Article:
3. After these files (i.e. postgresql.key, postgresql.crt and root.crt) are ready, you need to move them to the .postgresql folder on your client machine. You can use the Jelastic dashboard UI to get them (just download them or copy/paste the files’ content).
Tip: If such directory does not exist yet, create it with the mkdir ~/.postgresql or similar command (according to your OS distribution).
Also, if needed, you can set the key read permission for owner only with the chmod 400 ~/.postgresql/postgresql.key command to achieve more security.
Tip: Don’t forget to remove keys from the tmp directory on your DB server afterward.
Establish Connection via PgAdmin
Eventually, after server and client configurations are done, you are ready to establish the connection. In our case, we’ll use the pgAdmin 3 tool as an example, so get this application (or another preferred one) installed beforehand.
1.In order to connect to the database server via SSL, you need either Public IP or endpoint being attached to your PostgreSQL database container.
We’ll consider the latter case: access environment Settings, switch to the Endpoints section and Add new endpoint with the same-named button at the top pane. 2. Now, when you have an access point, run your pgAdmin 3 client and select the New Server Registration option. In the Properties tab of the opened window, specify the following data:
- Name – any desired connection name (e.g. ssl-to-pgsql)
- Host – access point you’ve added in the first step (Public IP address or endpoint Access URL without port number)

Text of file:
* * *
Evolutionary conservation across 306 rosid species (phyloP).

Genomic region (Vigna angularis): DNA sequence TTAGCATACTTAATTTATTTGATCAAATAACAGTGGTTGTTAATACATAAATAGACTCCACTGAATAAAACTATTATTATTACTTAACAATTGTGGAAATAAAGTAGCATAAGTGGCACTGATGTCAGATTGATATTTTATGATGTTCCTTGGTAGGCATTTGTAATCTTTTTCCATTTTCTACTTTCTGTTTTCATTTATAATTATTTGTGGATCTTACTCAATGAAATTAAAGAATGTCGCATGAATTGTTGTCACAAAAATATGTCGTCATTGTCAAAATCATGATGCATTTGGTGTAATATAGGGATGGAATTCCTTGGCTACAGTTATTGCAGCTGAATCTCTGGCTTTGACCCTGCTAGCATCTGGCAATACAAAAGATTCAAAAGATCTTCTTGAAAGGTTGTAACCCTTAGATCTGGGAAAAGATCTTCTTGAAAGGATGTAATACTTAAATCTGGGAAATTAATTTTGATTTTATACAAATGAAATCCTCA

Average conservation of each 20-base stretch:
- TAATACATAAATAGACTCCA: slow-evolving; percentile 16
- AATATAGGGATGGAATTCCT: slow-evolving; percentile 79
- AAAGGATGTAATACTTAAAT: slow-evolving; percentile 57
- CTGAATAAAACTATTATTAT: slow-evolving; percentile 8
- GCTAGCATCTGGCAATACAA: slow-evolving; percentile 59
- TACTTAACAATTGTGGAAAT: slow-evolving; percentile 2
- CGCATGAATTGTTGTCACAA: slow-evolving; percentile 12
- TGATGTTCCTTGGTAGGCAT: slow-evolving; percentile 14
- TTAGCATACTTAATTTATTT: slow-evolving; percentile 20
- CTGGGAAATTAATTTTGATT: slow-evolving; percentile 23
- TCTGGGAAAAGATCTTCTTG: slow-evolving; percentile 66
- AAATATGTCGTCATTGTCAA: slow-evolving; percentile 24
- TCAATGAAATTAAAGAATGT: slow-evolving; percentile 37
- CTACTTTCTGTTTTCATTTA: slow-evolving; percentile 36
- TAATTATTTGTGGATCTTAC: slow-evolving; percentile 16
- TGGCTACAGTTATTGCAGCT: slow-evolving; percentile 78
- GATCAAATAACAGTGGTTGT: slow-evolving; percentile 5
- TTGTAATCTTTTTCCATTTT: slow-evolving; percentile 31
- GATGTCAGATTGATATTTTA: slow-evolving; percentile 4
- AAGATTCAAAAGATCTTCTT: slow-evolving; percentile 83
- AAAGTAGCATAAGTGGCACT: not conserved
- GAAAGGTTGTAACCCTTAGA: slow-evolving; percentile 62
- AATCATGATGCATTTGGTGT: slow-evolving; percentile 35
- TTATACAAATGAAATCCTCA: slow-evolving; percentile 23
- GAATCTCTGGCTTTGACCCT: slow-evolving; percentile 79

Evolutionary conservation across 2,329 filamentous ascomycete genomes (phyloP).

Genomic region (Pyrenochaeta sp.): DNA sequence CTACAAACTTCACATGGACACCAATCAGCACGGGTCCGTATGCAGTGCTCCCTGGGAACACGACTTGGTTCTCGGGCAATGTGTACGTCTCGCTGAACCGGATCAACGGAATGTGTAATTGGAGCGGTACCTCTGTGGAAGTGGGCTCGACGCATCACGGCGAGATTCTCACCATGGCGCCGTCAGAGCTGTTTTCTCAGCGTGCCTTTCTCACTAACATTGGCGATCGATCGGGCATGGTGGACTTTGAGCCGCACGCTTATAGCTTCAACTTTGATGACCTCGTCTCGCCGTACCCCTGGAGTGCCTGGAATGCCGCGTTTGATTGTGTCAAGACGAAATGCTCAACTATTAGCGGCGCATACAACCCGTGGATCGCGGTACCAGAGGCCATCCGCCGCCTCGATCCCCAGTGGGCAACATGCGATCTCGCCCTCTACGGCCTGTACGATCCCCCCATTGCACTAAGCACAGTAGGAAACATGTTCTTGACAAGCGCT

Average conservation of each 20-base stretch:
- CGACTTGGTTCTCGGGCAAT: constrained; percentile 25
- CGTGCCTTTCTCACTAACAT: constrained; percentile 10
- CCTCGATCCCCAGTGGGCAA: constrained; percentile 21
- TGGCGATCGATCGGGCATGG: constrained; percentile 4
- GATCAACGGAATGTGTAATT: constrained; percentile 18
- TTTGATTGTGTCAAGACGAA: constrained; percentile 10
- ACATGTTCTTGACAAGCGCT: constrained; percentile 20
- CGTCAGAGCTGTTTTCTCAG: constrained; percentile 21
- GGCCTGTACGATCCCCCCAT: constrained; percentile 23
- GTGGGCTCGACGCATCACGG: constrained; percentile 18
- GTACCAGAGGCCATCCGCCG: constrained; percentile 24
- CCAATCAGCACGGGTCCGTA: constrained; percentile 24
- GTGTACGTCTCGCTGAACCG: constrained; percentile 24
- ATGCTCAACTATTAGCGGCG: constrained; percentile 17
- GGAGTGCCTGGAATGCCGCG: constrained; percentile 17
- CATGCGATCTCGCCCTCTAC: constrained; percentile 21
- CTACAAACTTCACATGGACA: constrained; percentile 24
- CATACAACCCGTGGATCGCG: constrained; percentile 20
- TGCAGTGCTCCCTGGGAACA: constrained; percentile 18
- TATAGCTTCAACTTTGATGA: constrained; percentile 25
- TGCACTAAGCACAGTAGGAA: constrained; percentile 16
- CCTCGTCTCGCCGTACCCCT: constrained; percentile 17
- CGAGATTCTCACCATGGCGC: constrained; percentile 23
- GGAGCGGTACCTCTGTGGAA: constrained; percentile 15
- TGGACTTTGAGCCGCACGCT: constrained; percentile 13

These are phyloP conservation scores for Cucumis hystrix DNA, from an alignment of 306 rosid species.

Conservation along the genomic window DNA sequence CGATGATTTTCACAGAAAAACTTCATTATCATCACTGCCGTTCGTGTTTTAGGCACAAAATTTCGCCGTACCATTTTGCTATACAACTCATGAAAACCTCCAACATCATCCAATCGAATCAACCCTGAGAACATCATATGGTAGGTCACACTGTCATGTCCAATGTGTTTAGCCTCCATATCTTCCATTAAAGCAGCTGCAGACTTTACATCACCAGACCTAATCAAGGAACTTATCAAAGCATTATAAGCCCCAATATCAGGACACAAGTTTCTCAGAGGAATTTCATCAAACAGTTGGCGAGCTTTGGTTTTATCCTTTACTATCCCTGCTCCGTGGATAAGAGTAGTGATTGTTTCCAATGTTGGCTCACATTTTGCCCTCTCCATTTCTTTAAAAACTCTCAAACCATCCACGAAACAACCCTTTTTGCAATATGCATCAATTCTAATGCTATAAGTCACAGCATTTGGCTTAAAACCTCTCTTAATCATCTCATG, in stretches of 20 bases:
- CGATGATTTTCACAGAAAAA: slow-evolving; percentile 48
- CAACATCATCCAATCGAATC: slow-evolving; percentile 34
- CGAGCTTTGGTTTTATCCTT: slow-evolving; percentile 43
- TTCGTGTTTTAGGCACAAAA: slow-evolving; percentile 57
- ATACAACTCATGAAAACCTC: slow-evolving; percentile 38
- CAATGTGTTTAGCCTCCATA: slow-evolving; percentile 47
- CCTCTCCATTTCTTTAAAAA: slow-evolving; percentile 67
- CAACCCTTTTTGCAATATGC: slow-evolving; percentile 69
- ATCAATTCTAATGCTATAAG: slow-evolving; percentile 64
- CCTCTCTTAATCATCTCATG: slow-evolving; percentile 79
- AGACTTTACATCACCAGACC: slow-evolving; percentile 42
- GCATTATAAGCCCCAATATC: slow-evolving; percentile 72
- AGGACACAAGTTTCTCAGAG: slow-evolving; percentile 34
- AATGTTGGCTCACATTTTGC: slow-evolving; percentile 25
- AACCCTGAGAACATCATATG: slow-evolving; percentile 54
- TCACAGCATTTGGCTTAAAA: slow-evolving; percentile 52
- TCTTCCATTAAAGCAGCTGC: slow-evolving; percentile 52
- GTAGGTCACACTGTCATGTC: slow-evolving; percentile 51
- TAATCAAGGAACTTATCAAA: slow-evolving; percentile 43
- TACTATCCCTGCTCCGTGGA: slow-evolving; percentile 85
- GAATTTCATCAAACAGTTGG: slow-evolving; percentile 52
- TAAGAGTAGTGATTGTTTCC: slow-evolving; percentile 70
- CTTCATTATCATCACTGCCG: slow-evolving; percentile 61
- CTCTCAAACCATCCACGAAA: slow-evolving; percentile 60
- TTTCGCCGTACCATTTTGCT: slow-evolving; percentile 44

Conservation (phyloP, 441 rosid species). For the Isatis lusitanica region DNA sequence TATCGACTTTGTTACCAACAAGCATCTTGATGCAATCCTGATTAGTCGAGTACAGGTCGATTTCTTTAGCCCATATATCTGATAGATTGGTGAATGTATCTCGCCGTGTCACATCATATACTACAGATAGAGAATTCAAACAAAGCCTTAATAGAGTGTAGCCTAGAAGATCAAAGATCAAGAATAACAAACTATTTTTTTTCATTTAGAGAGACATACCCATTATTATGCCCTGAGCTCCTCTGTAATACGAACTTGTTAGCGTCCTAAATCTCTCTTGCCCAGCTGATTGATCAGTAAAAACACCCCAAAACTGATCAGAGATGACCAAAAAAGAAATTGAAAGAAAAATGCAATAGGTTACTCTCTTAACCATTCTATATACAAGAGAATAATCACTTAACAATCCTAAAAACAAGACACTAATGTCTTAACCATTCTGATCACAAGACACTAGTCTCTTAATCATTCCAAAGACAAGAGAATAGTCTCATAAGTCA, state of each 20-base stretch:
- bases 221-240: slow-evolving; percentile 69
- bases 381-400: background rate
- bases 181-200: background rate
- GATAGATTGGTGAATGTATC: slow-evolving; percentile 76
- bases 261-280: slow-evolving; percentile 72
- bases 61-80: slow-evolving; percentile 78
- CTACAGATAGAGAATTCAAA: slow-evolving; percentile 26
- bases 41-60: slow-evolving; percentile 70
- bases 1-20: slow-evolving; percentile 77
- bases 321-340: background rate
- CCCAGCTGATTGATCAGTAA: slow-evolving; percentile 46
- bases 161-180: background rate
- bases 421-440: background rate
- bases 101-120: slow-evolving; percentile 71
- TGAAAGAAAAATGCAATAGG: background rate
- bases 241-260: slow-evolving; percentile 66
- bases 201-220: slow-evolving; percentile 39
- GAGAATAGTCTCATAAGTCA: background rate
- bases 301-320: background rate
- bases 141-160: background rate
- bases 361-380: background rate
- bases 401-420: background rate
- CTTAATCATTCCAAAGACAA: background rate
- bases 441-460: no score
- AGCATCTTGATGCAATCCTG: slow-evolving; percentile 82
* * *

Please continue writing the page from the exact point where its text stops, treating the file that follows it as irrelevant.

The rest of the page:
- Port – use the default 5432 port number for External IP or endpoint’s Public port (denoted in the same-named section of the appropriate column)
- Username – database user you’ve set the SSL certificate and configurations for (i.e. webadmin by default)
- Password – the corresponding user’s password (sent via email for webadmin or the one you’ve set otherwise)
The rest of the fields can be left unchanged or adjusted according to your requirements.
3. Next, switch to the SSL tab and, for the same-named line, select the require option from the drop-down list. That’s all! The required certificates will be loaded automatically during the first connection establishment (if not you can choose them manually), so just click OK to start managing your database via secure connection.
Now you can bind your application to the required database (use the Connect to Database guide for that) and enable SSL configurations for your project to encrypt your data while its fetching or transferring.
Feel free to ask for a help from our technical experts at Stackoverflow
in case you have any questions whilst establishing SSL connection to your PostgreSQL server.